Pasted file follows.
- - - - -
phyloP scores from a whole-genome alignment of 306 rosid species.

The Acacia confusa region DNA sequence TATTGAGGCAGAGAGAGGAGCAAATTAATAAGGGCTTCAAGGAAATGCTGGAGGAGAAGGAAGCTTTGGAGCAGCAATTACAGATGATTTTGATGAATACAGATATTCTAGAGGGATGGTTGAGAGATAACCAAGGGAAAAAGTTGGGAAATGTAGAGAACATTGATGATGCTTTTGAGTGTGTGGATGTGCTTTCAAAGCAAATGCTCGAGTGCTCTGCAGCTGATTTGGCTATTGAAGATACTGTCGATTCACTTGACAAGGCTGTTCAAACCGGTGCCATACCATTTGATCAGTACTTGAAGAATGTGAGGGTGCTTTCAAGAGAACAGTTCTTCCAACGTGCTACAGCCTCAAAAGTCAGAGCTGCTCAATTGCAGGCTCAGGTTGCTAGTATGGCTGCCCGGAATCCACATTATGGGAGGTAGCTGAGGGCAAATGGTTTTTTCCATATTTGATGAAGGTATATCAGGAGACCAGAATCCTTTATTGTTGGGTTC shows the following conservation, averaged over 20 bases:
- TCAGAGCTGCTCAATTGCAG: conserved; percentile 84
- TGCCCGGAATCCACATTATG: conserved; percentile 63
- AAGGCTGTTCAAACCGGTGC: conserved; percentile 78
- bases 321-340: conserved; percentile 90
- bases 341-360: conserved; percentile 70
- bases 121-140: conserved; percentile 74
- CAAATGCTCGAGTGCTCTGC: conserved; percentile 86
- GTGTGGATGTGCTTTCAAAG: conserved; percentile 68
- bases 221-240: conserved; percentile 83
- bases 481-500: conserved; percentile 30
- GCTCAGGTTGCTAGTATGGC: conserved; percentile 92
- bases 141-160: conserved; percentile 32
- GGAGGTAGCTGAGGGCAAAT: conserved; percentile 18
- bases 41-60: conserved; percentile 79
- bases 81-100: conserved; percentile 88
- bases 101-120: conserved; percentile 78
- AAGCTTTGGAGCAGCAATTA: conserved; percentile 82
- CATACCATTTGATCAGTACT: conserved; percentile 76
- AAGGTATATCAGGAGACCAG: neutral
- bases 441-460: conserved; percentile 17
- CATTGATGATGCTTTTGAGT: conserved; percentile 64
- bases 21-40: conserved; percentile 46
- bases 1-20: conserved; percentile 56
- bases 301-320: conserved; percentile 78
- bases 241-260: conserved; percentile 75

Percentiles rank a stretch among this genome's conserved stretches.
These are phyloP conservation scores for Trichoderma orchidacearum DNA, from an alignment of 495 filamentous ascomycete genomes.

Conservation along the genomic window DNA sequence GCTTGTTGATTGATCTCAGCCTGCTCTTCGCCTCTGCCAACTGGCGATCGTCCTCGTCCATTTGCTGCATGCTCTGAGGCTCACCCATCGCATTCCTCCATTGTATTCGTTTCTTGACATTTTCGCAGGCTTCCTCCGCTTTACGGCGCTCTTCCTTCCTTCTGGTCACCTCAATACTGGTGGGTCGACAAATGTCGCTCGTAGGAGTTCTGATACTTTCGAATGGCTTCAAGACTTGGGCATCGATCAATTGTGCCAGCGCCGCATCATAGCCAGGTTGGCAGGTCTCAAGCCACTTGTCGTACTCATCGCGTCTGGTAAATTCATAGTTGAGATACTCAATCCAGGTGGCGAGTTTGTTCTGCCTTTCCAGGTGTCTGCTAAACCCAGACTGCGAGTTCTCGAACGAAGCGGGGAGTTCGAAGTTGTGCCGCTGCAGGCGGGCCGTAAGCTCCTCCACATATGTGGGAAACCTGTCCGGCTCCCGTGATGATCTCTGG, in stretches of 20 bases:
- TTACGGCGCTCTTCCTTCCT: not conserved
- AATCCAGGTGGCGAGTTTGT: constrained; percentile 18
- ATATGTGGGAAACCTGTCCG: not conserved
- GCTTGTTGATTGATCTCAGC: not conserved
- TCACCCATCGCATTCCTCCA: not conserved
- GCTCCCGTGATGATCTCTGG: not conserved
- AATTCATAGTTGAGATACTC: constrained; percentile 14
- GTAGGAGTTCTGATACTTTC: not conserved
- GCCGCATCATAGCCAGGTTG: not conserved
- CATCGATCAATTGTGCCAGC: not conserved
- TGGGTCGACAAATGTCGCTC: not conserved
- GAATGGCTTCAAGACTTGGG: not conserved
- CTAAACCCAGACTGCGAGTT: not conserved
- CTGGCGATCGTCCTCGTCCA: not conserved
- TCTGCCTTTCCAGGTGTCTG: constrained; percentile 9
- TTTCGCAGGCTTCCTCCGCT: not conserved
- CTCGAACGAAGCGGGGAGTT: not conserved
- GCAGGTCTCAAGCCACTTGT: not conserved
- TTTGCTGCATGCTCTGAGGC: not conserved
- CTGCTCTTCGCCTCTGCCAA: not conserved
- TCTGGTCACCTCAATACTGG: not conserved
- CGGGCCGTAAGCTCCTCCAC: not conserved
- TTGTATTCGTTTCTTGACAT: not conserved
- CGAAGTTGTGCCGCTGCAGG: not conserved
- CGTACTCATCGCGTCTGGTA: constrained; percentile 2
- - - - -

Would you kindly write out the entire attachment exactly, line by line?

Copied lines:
phyloP scores from a whole-genome alignment of 306 rosid species.

The Acacia confusa region DNA sequence TATTGAGGCAGAGAGAGGAGCAAATTAATAAGGGCTTCAAGGAAATGCTGGAGGAGAAGGAAGCTTTGGAGCAGCAATTACAGATGATTTTGATGAATACAGATATTCTAGAGGGATGGTTGAGAGATAACCAAGGGAAAAAGTTGGGAAATGTAGAGAACATTGATGATGCTTTTGAGTGTGTGGATGTGCTTTCAAAGCAAATGCTCGAGTGCTCTGCAGCTGATTTGGCTATTGAAGATACTGTCGATTCACTTGACAAGGCTGTTCAAACCGGTGCCATACCATTTGATCAGTACTTGAAGAATGTGAGGGTGCTTTCAAGAGAACAGTTCTTCCAACGTGCTACAGCCTCAAAAGTCAGAGCTGCTCAATTGCAGGCTCAGGTTGCTAGTATGGCTGCCCGGAATCCACATTATGGGAGGTAGCTGAGGGCAAATGGTTTTTTCCATATTTGATGAAGGTATATCAGGAGACCAGAATCCTTTATTGTTGGGTTC shows the following conservation, averaged over 20 bases:
- TCAGAGCTGCTCAATTGCAG: conserved; percentile 84
- TGCCCGGAATCCACATTATG: conserved; percentile 63
- AAGGCTGTTCAAACCGGTGC: conserved; percentile 78
- bases 321-340: conserved; percentile 90
- bases 341-360: conserved; percentile 70
- bases 121-140: conserved; percentile 74
- CAAATGCTCGAGTGCTCTGC: conserved; percentile 86
- GTGTGGATGTGCTTTCAAAG: conserved; percentile 68
- bases 221-240: conserved; percentile 83
- bases 481-500: conserved; percentile 30
- GCTCAGGTTGCTAGTATGGC: conserved; percentile 92
- bases 141-160: conserved; percentile 32
- GGAGGTAGCTGAGGGCAAAT: conserved; percentile 18
- bases 41-60: conserved; percentile 79
- bases 81-100: conserved; percentile 88
- bases 101-120: conserved; percentile 78
- AAGCTTTGGAGCAGCAATTA: conserved; percentile 82
- CATACCATTTGATCAGTACT: conserved; percentile 76
- AAGGTATATCAGGAGACCAG: neutral
- bases 441-460: conserved; percentile 17
- CATTGATGATGCTTTTGAGT: conserved; percentile 64
- bases 21-40: conserved; percentile 46
- bases 1-20: conserved; percentile 56
- bases 301-320: conserved; percentile 78
- bases 241-260: conserved; percentile 75

Percentiles rank a stretch among this genome's conserved stretches.
These are phyloP conservation scores for Trichoderma orchidacearum DNA, from an alignment of 495 filamentous ascomycete genomes.

Conservation along the genomic window DNA sequence GCTTGTTGATTGATCTCAGCCTGCTCTTCGCCTCTGCCAACTGGCGATCGTCCTCGTCCATTTGCTGCATGCTCTGAGGCTCACCCATCGCATTCCTCCATTGTATTCGTTTCTTGACATTTTCGCAGGCTTCCTCCGCTTTACGGCGCTCTTCCTTCCTTCTGGTCACCTCAATACTGGTGGGTCGACAAATGTCGCTCGTAGGAGTTCTGATACTTTCGAATGGCTTCAAGACTTGGGCATCGATCAATTGTGCCAGCGCCGCATCATAGCCAGGTTGGCAGGTCTCAAGCCACTTGTCGTACTCATCGCGTCTGGTAAATTCATAGTTGAGATACTCAATCCAGGTGGCGAGTTTGTTCTGCCTTTCCAGGTGTCTGCTAAACCCAGACTGCGAGTTCTCGAACGAAGCGGGGAGTTCGAAGTTGTGCCGCTGCAGGCGGGCCGTAAGCTCCTCCACATATGTGGGAAACCTGTCCGGCTCCCGTGATGATCTCTGG, in stretches of 20 bases:
- TTACGGCGCTCTTCCTTCCT: not conserved
- AATCCAGGTGGCGAGTTTGT: constrained; percentile 18
- ATATGTGGGAAACCTGTCCG: not conserved
- GCTTGTTGATTGATCTCAGC: not conserved
- TCACCCATCGCATTCCTCCA: not conserved
- GCTCCCGTGATGATCTCTGG: not conserved
- AATTCATAGTTGAGATACTC: constrained; percentile 14
- GTAGGAGTTCTGATACTTTC: not conserved
- GCCGCATCATAGCCAGGTTG: not conserved
- CATCGATCAATTGTGCCAGC: not conserved
- TGGGTCGACAAATGTCGCTC: not conserved
- GAATGGCTTCAAGACTTGGG: not conserved
- CTAAACCCAGACTGCGAGTT: not conserved
- CTGGCGATCGTCCTCGTCCA: not conserved
- TCTGCCTTTCCAGGTGTCTG: constrained; percentile 9
- TTTCGCAGGCTTCCTCCGCT: not conserved
- CTCGAACGAAGCGGGGAGTT: not conserved
- GCAGGTCTCAAGCCACTTGT: not conserved
- TTTGCTGCATGCTCTGAGGC: not conserved
- CTGCTCTTCGCCTCTGCCAA: not conserved
- TCTGGTCACCTCAATACTGG: not conserved
- CGGGCCGTAAGCTCCTCCAC: not conserved
- TTGTATTCGTTTCTTGACAT: not conserved
- CGAAGTTGTGCCGCTGCAGG: not conserved
- CGTACTCATCGCGTCTGGTA: constrained; percentile 2